- active incidents

  2021-06-29 Canary deployment failing QA tests

The following /chatops commands should be performed in the Slack #production channel.

When you begin to enable the feature, please link to the relevant Feature Flag Rollout Issue within a Slack thread of the first /chatops command you make so people can understand the change if they need to.

To enable a feature for 25% of the time, run the following in Slack:

/chatops run feature set new_navigation_bar 25 --random

This sets a feature flag to true based on the following formula:

feature_flag_state = rand < (25 / 100.0)

This will enable the feature for GitLab.com, with new_navigation_bar being the name of the feature. This command does not enable the feature for 25% of the total users. Instead, when the feature is checked with enabled?, it will return true 25% of the time.

To enable a feature for 25% of actors such as users, projects, or groups, run the following in Slack:

/chatops run feature set some_feature 25 --actors

This sets a feature flag to true based on the following formula:

feature_flag_state = Zlib.crc32("some_feature<Actor>:#{actor.id}") % (100 * 1_000) < 25 * 1_000
# where <Actor>: is a `User`, `Group`, `Project` and actor is an instance

During development, based on the nature of the feature, an actor choice should be made.

For user focused features:

Feature.enabled?(:feature_cool_avatars, current_user)

For group or namespace level features:

Feature.enabled?(:feature_cooler_groups, group)

For project level features:

Feature.enabled?(:feature_ice_cold_projects, project)

If you are not certain what percentages to use, simply use the following steps:

  1. 25%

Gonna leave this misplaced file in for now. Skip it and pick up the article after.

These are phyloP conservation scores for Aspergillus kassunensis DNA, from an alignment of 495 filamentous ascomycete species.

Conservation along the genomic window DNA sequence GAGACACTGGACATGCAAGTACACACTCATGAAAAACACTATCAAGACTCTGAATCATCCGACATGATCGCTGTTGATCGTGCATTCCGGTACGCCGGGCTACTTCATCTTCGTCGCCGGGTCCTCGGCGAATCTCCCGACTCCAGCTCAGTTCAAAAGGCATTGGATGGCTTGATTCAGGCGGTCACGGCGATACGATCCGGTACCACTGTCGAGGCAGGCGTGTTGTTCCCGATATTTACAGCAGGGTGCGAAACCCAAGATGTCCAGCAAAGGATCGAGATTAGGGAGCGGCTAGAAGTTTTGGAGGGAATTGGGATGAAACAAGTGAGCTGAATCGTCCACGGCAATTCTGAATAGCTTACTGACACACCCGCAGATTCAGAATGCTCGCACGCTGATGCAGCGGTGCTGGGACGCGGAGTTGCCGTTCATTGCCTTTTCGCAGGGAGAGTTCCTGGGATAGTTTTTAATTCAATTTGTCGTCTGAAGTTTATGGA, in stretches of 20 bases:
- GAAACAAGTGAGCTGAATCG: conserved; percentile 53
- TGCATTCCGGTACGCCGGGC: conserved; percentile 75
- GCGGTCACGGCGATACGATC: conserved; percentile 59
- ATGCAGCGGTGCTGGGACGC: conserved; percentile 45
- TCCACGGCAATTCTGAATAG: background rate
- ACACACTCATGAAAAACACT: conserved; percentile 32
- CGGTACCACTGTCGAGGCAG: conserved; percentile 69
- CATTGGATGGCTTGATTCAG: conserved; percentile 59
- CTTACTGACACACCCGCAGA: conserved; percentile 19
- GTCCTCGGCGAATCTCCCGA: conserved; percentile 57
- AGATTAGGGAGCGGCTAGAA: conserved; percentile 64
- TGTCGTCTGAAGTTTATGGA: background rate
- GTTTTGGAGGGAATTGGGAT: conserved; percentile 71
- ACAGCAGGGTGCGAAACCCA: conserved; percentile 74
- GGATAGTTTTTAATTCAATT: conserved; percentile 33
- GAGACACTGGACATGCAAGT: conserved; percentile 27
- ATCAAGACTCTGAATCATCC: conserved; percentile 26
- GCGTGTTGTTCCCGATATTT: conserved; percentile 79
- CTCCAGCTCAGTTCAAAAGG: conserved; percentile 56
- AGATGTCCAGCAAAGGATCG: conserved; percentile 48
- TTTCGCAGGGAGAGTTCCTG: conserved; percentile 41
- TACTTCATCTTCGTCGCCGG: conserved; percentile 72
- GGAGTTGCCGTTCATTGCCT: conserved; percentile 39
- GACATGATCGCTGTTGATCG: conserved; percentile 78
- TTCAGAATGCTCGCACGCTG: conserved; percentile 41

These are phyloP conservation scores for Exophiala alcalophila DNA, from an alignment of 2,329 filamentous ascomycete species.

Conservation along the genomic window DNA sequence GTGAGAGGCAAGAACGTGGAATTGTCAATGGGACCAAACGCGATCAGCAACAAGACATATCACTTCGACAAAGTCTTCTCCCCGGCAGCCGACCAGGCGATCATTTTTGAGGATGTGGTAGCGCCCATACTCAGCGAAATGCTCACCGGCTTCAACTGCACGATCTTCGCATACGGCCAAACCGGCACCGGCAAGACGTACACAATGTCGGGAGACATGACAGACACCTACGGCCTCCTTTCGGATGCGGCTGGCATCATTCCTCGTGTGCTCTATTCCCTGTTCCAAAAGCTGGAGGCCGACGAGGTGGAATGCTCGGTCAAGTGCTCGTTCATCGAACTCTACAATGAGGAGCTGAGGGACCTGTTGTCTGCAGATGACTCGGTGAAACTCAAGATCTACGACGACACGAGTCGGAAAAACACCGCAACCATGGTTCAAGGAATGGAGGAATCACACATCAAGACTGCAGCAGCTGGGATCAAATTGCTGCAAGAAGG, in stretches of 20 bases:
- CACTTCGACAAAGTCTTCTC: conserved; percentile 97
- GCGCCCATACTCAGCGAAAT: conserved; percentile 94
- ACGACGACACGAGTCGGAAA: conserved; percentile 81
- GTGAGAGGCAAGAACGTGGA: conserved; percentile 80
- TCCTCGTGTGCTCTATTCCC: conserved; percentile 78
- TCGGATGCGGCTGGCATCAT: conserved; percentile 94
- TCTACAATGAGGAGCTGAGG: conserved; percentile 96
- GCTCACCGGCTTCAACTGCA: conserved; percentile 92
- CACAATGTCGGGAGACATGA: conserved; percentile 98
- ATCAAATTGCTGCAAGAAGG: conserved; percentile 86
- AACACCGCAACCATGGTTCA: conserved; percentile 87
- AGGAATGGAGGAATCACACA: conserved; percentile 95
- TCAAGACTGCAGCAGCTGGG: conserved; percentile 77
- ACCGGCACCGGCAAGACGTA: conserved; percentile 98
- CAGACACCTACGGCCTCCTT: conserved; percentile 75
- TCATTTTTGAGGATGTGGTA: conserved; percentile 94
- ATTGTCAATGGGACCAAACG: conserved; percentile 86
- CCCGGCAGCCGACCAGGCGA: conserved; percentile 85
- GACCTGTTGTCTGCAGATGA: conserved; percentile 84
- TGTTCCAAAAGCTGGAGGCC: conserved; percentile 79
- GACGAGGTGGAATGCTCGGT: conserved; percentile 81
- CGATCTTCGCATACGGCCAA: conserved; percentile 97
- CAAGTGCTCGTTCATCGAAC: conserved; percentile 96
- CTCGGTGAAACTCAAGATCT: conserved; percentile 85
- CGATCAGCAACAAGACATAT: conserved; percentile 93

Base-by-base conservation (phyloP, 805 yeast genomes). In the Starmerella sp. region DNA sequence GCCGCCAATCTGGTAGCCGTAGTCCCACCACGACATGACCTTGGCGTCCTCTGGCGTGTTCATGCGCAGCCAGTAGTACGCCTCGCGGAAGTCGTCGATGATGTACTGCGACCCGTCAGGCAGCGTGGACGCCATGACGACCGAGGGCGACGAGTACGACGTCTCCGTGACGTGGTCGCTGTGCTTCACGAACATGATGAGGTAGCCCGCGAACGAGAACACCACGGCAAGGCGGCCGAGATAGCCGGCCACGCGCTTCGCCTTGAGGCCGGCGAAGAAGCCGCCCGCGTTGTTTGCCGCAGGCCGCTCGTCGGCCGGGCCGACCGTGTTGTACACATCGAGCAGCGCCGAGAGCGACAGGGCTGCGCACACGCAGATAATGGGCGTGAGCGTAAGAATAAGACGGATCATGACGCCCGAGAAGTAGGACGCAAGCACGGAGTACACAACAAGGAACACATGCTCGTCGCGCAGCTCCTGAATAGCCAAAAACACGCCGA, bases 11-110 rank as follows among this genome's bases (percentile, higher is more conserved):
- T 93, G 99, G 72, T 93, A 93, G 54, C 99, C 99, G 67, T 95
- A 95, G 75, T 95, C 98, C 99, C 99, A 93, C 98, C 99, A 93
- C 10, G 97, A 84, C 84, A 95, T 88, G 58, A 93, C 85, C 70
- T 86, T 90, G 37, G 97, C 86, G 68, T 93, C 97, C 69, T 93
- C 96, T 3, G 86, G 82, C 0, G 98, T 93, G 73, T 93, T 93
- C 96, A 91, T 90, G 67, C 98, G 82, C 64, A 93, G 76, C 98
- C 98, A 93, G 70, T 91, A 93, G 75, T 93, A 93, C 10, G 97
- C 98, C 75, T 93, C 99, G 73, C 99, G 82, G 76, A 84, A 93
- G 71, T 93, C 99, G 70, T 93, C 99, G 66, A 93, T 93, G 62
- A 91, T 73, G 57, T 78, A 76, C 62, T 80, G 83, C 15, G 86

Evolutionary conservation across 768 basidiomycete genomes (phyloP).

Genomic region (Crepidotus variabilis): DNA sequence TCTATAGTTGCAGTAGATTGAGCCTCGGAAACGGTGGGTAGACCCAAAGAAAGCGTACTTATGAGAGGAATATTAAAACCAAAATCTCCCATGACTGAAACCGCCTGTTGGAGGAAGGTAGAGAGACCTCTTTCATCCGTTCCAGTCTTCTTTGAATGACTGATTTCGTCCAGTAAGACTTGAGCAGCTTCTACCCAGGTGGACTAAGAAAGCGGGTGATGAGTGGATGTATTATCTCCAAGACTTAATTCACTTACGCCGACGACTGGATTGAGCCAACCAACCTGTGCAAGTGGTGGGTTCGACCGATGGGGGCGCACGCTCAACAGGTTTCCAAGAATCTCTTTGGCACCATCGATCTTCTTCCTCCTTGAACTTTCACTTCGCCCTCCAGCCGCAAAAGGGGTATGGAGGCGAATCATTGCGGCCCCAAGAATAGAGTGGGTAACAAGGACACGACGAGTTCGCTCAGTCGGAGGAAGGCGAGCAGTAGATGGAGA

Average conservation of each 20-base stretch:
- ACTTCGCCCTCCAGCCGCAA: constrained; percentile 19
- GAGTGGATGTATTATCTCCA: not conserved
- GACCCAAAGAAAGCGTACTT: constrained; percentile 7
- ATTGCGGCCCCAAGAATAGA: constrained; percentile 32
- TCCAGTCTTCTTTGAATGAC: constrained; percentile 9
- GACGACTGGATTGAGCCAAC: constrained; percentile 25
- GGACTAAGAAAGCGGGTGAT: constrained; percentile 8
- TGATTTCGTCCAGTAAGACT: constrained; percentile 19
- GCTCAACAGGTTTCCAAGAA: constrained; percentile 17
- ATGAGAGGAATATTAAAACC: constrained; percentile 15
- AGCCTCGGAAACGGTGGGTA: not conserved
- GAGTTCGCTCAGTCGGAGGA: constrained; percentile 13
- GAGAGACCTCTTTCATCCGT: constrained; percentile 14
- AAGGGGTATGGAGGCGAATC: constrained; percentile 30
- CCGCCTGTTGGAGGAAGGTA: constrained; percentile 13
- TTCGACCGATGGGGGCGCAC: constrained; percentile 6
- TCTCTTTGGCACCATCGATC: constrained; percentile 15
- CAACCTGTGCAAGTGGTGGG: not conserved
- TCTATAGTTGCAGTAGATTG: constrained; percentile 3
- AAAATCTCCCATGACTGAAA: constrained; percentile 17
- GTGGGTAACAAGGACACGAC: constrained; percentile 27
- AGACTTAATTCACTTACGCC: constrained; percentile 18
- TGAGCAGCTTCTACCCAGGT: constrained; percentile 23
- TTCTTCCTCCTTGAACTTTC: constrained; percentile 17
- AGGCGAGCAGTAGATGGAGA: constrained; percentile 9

2. 50%
  3. 75%
  4. 100%

Between every step you'll want to wait a little while and monitor the appropriate graphs on https://dashboards.gitlab.net. The exact time to wait may differ. For some features a few minutes is enough, while for others you may want to wait several hours or even days. This is entirely up to you, just make sure it is clearly communicated to your team, and the Production team if you anticipate any potential problems.

Feature gates can also be actor based, for example a feature could first be enabled for only the gitlab project. The project is passed by supplying a --project flag:

/chatops run feature set --project=gitlab-org/gitlab some_feature true

For groups the --group flag is available:

/chatops run feature set --group=gitlab-org some_feature true

Note that actor-based gates are applied before percentages. For example, considering the group/project as gitlab-org/gitlab and a given example feature as some_feature, if you run these 2 commands:

/chatops run feature set --project=gitlab-org/gitlab some_feature true
/chatops run feature set some_feature 25 --actors

Then some_feature will be enabled for both 25% of actors and always when interacting with gitlab-org/gitlab. This is a good idea if the feature flag development makes use of group actors.

Feature.enabled?(:some_feature, group)

Lastly, to verify that the feature is deemed stable in as many cases as possible, you should fully roll out the feature by enabling the flag globally by running:

/chatops run feature set some_feature true

This changes the feature flag state to be enabled always, which overrides the existing gates (for example, --group=gitlab-org) in the above processes.

Note, that if an actor based feature gate is present, switching the default_enabled attribute of the YAML definition from false to true will not have any effect. The feature gate must be deleted first.

For example, a feature flag is set via ChatOps:

/chatops run feature set --project=gitlab-org/gitlab some_feature true

When the default_enabled attribute in the YAML definition is switched to true, the feature gate must be deleted to have the desired effect:

/chatops run feature delete some_feature
Percentage of actors vs percentage of time rollouts